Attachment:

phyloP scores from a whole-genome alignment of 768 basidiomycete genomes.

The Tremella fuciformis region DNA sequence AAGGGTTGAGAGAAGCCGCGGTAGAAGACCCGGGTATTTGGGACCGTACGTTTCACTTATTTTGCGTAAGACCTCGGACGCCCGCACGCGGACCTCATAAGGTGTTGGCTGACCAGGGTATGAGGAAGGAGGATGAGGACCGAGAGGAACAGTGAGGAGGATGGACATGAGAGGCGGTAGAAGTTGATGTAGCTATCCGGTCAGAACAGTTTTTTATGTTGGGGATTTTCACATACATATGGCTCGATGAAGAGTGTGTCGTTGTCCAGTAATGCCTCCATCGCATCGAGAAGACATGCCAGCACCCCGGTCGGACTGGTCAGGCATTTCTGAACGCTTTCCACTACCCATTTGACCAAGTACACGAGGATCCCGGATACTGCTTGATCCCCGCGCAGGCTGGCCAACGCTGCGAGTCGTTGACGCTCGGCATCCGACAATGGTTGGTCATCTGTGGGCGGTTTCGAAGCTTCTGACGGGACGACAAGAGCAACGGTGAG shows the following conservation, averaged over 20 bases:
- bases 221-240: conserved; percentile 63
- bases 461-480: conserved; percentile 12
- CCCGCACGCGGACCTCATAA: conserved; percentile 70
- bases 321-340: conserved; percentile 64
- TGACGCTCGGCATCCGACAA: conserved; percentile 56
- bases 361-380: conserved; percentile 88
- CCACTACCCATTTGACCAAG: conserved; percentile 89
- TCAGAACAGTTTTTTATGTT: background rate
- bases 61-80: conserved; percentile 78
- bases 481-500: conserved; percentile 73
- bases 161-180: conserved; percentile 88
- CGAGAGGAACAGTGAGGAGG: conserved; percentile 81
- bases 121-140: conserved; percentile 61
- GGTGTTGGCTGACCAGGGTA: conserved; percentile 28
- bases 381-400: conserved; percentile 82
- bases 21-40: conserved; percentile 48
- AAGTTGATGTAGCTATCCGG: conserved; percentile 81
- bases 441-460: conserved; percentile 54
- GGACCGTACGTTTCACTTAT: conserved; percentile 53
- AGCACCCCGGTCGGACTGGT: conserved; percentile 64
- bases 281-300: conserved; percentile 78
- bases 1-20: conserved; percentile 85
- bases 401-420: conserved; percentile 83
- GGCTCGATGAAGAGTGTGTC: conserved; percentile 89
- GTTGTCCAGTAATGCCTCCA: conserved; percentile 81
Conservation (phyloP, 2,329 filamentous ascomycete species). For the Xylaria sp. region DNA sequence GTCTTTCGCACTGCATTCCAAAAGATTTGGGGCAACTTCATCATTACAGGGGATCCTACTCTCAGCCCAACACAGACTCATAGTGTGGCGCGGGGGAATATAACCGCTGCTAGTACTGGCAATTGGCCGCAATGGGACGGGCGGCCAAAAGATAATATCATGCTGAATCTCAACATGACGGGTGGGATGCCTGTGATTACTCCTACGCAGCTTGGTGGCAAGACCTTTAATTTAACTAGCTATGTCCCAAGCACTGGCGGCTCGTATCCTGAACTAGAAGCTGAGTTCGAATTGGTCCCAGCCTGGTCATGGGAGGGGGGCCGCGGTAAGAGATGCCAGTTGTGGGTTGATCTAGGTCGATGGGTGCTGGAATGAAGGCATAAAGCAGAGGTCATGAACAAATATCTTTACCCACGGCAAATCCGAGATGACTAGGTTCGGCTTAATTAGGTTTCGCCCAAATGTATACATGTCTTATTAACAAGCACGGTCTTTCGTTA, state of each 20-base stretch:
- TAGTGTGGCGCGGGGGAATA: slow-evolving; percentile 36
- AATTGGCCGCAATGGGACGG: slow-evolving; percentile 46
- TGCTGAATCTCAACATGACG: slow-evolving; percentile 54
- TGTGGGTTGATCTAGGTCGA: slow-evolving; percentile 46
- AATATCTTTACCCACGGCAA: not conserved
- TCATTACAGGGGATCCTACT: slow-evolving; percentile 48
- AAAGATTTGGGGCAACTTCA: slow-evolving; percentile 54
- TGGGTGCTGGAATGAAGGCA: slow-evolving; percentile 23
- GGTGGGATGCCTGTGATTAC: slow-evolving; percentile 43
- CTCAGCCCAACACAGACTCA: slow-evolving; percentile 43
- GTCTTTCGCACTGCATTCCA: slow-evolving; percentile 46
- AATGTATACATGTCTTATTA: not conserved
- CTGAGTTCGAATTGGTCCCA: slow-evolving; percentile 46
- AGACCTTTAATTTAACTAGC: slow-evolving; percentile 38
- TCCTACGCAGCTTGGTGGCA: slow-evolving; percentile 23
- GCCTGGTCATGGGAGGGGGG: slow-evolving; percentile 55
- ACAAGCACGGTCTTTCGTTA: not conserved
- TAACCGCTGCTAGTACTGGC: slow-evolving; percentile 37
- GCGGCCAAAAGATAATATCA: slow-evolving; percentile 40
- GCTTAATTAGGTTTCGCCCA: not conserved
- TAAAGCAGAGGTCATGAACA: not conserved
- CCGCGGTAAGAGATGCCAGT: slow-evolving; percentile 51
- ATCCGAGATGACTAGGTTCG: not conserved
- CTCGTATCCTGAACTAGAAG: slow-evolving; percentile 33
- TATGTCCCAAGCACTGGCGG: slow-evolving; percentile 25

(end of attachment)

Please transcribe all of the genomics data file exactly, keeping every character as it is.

phyloP scores from a whole-genome alignment of 768 basidiomycete genomes.

The Tremella fuciformis region DNA sequence AAGGGTTGAGAGAAGCCGCGGTAGAAGACCCGGGTATTTGGGACCGTACGTTTCACTTATTTTGCGTAAGACCTCGGACGCCCGCACGCGGACCTCATAAGGTGTTGGCTGACCAGGGTATGAGGAAGGAGGATGAGGACCGAGAGGAACAGTGAGGAGGATGGACATGAGAGGCGGTAGAAGTTGATGTAGCTATCCGGTCAGAACAGTTTTTTATGTTGGGGATTTTCACATACATATGGCTCGATGAAGAGTGTGTCGTTGTCCAGTAATGCCTCCATCGCATCGAGAAGACATGCCAGCACCCCGGTCGGACTGGTCAGGCATTTCTGAACGCTTTCCACTACCCATTTGACCAAGTACACGAGGATCCCGGATACTGCTTGATCCCCGCGCAGGCTGGCCAACGCTGCGAGTCGTTGACGCTCGGCATCCGACAATGGTTGGTCATCTGTGGGCGGTTTCGAAGCTTCTGACGGGACGACAAGAGCAACGGTGAG shows the following conservation, averaged over 20 bases:
- bases 221-240: conserved; percentile 63
- bases 461-480: conserved; percentile 12
- CCCGCACGCGGACCTCATAA: conserved; percentile 70
- bases 321-340: conserved; percentile 64
- TGACGCTCGGCATCCGACAA: conserved; percentile 56
- bases 361-380: conserved; percentile 88
- CCACTACCCATTTGACCAAG: conserved; percentile 89
- TCAGAACAGTTTTTTATGTT: background rate
- bases 61-80: conserved; percentile 78
- bases 481-500: conserved; percentile 73
- bases 161-180: conserved; percentile 88
- CGAGAGGAACAGTGAGGAGG: conserved; percentile 81
- bases 121-140: conserved; percentile 61
- GGTGTTGGCTGACCAGGGTA: conserved; percentile 28
- bases 381-400: conserved; percentile 82
- bases 21-40: conserved; percentile 48
- AAGTTGATGTAGCTATCCGG: conserved; percentile 81
- bases 441-460: conserved; percentile 54
- GGACCGTACGTTTCACTTAT: conserved; percentile 53
- AGCACCCCGGTCGGACTGGT: conserved; percentile 64
- bases 281-300: conserved; percentile 78
- bases 1-20: conserved; percentile 85
- bases 401-420: conserved; percentile 83
- GGCTCGATGAAGAGTGTGTC: conserved; percentile 89
- GTTGTCCAGTAATGCCTCCA: conserved; percentile 81
Conservation (phyloP, 2,329 filamentous ascomycete species). For the Xylaria sp. region DNA sequence GTCTTTCGCACTGCATTCCAAAAGATTTGGGGCAACTTCATCATTACAGGGGATCCTACTCTCAGCCCAACACAGACTCATAGTGTGGCGCGGGGGAATATAACCGCTGCTAGTACTGGCAATTGGCCGCAATGGGACGGGCGGCCAAAAGATAATATCATGCTGAATCTCAACATGACGGGTGGGATGCCTGTGATTACTCCTACGCAGCTTGGTGGCAAGACCTTTAATTTAACTAGCTATGTCCCAAGCACTGGCGGCTCGTATCCTGAACTAGAAGCTGAGTTCGAATTGGTCCCAGCCTGGTCATGGGAGGGGGGCCGCGGTAAGAGATGCCAGTTGTGGGTTGATCTAGGTCGATGGGTGCTGGAATGAAGGCATAAAGCAGAGGTCATGAACAAATATCTTTACCCACGGCAAATCCGAGATGACTAGGTTCGGCTTAATTAGGTTTCGCCCAAATGTATACATGTCTTATTAACAAGCACGGTCTTTCGTTA, state of each 20-base stretch:
- TAGTGTGGCGCGGGGGAATA: slow-evolving; percentile 36
- AATTGGCCGCAATGGGACGG: slow-evolving; percentile 46
- TGCTGAATCTCAACATGACG: slow-evolving; percentile 54
- TGTGGGTTGATCTAGGTCGA: slow-evolving; percentile 46
- AATATCTTTACCCACGGCAA: not conserved
- TCATTACAGGGGATCCTACT: slow-evolving; percentile 48
- AAAGATTTGGGGCAACTTCA: slow-evolving; percentile 54
- TGGGTGCTGGAATGAAGGCA: slow-evolving; percentile 23
- GGTGGGATGCCTGTGATTAC: slow-evolving; percentile 43
- CTCAGCCCAACACAGACTCA: slow-evolving; percentile 43
- GTCTTTCGCACTGCATTCCA: slow-evolving; percentile 46
- AATGTATACATGTCTTATTA: not conserved
- CTGAGTTCGAATTGGTCCCA: slow-evolving; percentile 46
- AGACCTTTAATTTAACTAGC: slow-evolving; percentile 38
- TCCTACGCAGCTTGGTGGCA: slow-evolving; percentile 23
- GCCTGGTCATGGGAGGGGGG: slow-evolving; percentile 55
- ACAAGCACGGTCTTTCGTTA: not conserved
- TAACCGCTGCTAGTACTGGC: slow-evolving; percentile 37
- GCGGCCAAAAGATAATATCA: slow-evolving; percentile 40
- GCTTAATTAGGTTTCGCCCA: not conserved
- TAAAGCAGAGGTCATGAACA: not conserved
- CCGCGGTAAGAGATGCCAGT: slow-evolving; percentile 51
- ATCCGAGATGACTAGGTTCG: not conserved
- CTCGTATCCTGAACTAGAAG: slow-evolving; percentile 33
- TATGTCCCAAGCACTGGCGG: slow-evolving; percentile 25